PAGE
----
Steven Spielberg took on quite a challenge directing the dystopian cyberpunk adaptation of Ready Player One. Unlike some of his safer directing choices lately, like The Post, Spielberg’s Ready Player One takes on the new and constantly evolving technology of virtual reality. The movie stars Tye Sheridan, who plays Wade Watts, an orphaned teenager determined to save the virtual reality world of OASIS from an evil corporation. By solving riddles left posthumously by the designer of the virtual universe, Wade teams up with a group of other gamers in search of an “Easter egg” within the game designed to grant the finder control over the digital universe’s future.
First and foremost, the movie is a celebration of achievement in the field of computer-generated imagery. The majority of the action within the film occurs within the OASIS world and includes the virtual avatars of each character. The animation presents an incredible use of extremely realistic digital textures that embraces a video game-inspired artistic aesthetic. The visual design of the universe within the OASIS is astonishing, from vibrant, colorful night clubs to war-torn, desolate planets. However, this movie offers much more than just stunning visuals.
The soundtrack of the film brings the energy of the ’80s to the theater. Spielberg opens the film with Van Halen’s 1983 chart-topper, “Jump.” The high energy synth pop immediately floods the theater with a sense of magic and nostalgia. Featuring songs like “You Make My Dreams” by Daryl Hall & John Oates and “Everybody Wants to Rule the World” by Tears For Fears, Spielberg pieces together a musical tour of the decade. The further inclusion of “One Way or Another” by Blondie and “We’re Not Gonna Take It” by Twisted Sister truly captures the rebellious spirit of the ’80s manifest in the plot.
Packed thoroughly with references to pop culture, Ready Player One pulls the audience through a nostalgic journey that looks back at the best of the ’80s. With a particularly inventive parody of Stanley Kubrick’s The Shining, the film recreates the Overlook Hotel in which the movie took place. Spielberg’s homage to Kubrick creates a golden comedic atmosphere in which characters unfamiliar with Kubrick’s plot hilariously spar against the film’s villains. These pop culture references within the film serve as their own form of Easter eggs for audiences to catch while watching. Though Spielberg’s constant nods to pop culture references feel oversaturated at times, they remain well executed throughout the entire film.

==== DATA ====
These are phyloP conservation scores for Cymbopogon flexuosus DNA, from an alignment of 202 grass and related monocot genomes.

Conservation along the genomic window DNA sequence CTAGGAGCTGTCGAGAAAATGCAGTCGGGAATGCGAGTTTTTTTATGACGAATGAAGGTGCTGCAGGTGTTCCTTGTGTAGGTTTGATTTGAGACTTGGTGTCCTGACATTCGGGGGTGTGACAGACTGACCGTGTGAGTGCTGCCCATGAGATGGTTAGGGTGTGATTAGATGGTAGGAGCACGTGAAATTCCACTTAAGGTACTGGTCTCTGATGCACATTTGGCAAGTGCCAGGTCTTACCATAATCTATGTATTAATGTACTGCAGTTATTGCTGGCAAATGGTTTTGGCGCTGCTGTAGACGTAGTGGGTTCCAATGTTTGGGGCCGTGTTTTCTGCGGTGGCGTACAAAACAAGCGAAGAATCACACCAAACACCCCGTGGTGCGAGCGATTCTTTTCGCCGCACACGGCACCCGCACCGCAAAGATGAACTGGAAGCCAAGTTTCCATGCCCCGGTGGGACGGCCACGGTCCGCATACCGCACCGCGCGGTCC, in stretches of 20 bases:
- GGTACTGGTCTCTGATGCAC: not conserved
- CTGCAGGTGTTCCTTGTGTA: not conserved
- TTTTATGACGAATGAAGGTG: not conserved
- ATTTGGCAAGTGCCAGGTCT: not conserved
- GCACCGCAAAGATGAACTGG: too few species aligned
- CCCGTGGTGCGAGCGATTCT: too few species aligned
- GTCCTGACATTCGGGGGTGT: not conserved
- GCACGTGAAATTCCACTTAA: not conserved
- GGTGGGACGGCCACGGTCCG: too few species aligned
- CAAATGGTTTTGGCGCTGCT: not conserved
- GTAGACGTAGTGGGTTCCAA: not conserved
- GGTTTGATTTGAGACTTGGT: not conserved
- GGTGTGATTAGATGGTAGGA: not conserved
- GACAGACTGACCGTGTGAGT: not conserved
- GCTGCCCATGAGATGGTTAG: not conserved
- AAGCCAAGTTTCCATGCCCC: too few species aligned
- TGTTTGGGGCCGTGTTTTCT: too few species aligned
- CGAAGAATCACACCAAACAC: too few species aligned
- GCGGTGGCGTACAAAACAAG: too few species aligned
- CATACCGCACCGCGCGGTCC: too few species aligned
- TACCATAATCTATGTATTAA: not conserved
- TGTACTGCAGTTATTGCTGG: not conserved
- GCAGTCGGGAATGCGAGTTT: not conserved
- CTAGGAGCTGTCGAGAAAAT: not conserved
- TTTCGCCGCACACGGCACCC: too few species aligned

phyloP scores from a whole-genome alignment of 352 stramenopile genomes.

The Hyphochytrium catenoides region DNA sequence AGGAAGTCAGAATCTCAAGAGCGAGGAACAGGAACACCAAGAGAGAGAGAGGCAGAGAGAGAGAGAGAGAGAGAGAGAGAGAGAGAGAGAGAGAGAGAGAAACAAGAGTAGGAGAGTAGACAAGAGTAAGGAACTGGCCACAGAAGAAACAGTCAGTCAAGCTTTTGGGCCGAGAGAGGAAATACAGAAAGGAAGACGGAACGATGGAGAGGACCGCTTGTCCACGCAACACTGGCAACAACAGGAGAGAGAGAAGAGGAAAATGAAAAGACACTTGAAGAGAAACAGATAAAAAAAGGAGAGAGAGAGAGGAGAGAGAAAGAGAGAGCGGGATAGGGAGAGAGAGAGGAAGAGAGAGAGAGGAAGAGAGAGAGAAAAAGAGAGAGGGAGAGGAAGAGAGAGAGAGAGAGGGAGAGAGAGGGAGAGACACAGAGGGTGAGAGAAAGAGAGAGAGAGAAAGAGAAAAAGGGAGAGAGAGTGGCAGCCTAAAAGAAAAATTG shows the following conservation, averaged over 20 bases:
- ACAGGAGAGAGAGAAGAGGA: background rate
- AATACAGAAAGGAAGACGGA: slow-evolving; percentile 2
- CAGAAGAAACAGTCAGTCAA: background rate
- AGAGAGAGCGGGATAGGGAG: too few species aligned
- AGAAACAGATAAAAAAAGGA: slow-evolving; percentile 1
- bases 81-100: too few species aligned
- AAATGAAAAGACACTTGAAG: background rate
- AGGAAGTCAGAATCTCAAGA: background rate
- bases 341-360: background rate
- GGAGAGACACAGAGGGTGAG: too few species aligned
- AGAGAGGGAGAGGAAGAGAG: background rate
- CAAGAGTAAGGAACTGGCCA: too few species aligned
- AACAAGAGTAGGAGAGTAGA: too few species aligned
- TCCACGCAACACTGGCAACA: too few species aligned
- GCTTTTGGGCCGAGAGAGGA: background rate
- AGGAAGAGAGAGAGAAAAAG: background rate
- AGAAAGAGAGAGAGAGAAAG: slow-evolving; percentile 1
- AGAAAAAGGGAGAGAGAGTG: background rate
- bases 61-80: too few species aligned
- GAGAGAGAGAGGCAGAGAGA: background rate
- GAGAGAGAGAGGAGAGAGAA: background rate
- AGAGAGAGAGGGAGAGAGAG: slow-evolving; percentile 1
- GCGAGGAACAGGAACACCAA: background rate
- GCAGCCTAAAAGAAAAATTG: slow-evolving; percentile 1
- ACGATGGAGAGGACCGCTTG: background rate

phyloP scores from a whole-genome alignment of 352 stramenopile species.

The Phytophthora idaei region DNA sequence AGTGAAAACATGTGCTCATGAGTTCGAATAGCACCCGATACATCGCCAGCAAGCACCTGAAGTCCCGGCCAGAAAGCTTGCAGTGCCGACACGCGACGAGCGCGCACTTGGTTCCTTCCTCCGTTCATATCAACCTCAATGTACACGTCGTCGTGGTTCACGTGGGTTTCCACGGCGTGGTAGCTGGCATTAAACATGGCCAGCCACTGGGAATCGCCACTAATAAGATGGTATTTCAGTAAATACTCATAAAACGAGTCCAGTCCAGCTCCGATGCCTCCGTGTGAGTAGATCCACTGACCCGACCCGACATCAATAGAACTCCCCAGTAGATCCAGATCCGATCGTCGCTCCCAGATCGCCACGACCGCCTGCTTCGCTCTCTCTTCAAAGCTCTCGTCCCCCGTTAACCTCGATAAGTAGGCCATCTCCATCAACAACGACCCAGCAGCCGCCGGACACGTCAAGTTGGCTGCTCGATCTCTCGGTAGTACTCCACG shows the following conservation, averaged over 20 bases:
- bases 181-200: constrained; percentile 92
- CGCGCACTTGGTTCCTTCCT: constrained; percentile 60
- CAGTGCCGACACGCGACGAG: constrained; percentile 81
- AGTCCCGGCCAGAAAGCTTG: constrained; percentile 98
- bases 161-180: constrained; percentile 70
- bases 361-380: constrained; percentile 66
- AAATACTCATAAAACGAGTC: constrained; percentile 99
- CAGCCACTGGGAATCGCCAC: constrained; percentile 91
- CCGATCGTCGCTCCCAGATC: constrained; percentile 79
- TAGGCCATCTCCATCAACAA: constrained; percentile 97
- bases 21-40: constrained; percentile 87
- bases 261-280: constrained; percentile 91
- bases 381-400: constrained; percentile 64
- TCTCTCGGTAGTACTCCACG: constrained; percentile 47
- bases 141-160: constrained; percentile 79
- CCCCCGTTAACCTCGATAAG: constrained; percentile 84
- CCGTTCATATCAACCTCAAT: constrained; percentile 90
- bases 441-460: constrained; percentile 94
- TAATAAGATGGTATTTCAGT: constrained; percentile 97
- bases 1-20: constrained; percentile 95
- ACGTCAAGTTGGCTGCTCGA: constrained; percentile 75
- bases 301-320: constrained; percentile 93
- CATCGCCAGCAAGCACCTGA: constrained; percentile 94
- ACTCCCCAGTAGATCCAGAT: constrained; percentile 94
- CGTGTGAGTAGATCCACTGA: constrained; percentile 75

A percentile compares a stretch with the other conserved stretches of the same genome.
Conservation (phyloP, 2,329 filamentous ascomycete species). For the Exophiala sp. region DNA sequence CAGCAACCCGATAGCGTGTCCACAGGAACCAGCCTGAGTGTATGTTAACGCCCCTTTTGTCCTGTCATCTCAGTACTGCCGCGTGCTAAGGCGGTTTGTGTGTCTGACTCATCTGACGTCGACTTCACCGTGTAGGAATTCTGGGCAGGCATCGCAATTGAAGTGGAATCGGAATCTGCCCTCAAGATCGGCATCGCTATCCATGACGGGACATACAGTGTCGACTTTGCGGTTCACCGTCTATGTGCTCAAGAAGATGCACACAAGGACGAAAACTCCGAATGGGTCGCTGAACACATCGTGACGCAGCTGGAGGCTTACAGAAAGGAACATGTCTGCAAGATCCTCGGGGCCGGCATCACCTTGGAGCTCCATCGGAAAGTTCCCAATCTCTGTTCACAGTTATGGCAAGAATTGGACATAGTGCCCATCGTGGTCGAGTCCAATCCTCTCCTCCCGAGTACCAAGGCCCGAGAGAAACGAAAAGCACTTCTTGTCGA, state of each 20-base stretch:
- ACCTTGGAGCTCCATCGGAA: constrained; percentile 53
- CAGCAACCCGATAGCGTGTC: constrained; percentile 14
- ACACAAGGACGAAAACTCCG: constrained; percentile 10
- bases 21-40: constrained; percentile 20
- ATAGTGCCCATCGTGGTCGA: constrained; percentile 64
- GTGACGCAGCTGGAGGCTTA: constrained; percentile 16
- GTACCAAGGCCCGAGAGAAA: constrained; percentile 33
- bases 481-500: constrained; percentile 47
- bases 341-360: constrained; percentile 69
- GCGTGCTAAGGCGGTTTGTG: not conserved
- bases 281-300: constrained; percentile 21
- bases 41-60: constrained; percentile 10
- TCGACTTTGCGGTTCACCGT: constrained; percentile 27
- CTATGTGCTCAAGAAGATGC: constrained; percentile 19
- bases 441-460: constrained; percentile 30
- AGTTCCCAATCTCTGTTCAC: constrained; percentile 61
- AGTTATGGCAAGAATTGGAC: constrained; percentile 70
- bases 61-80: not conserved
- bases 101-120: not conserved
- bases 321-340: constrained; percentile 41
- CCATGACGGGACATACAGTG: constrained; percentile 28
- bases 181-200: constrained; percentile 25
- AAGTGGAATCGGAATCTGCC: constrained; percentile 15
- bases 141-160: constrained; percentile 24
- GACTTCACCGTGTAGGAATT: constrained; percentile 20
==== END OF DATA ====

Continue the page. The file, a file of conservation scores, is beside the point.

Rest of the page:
The movie, however, was not perfect. It lacked certain elements of character development that many critics complain were present in the original novel by Ernest Cline on which the movie is based. Indeed, Wade’s character undergoes extremely minimal character dynamics within the plot. His emotional development never seems to extend beyond building a romantic relationship with another character, and he does not seem to have matured much by the end of the film. Further, Sheridan’s portrayal of Wade offers a limited range of facial expressions that makes many of his scenes emotionally flat and tedious to watch. Ben Mendelsohn’s portrayal of the movie’s central villain, Sorrento, is particularly one-dimensional and unexciting. Mendelsohn fills his diabolical plotting with common tropes, and his acting feels unbelievable at times.
Ultimately, the themes within Ready Player One resonate deeply in today’s increasingly digital and corporatized world. The Black Mirror-esque digital dystopia offers insight into the overwhelming negative implications for human reliance on digital means of escapism. The issue of class warfare and corporate control of our digital lives comes through particularly heavily, given the current tumultuous climate of corporate interference in people’s digital lives, as in the case of Facebook’s privacy invasions and data surveillance. Spielberg’s contribution to this dialogue is as timely as it is successful.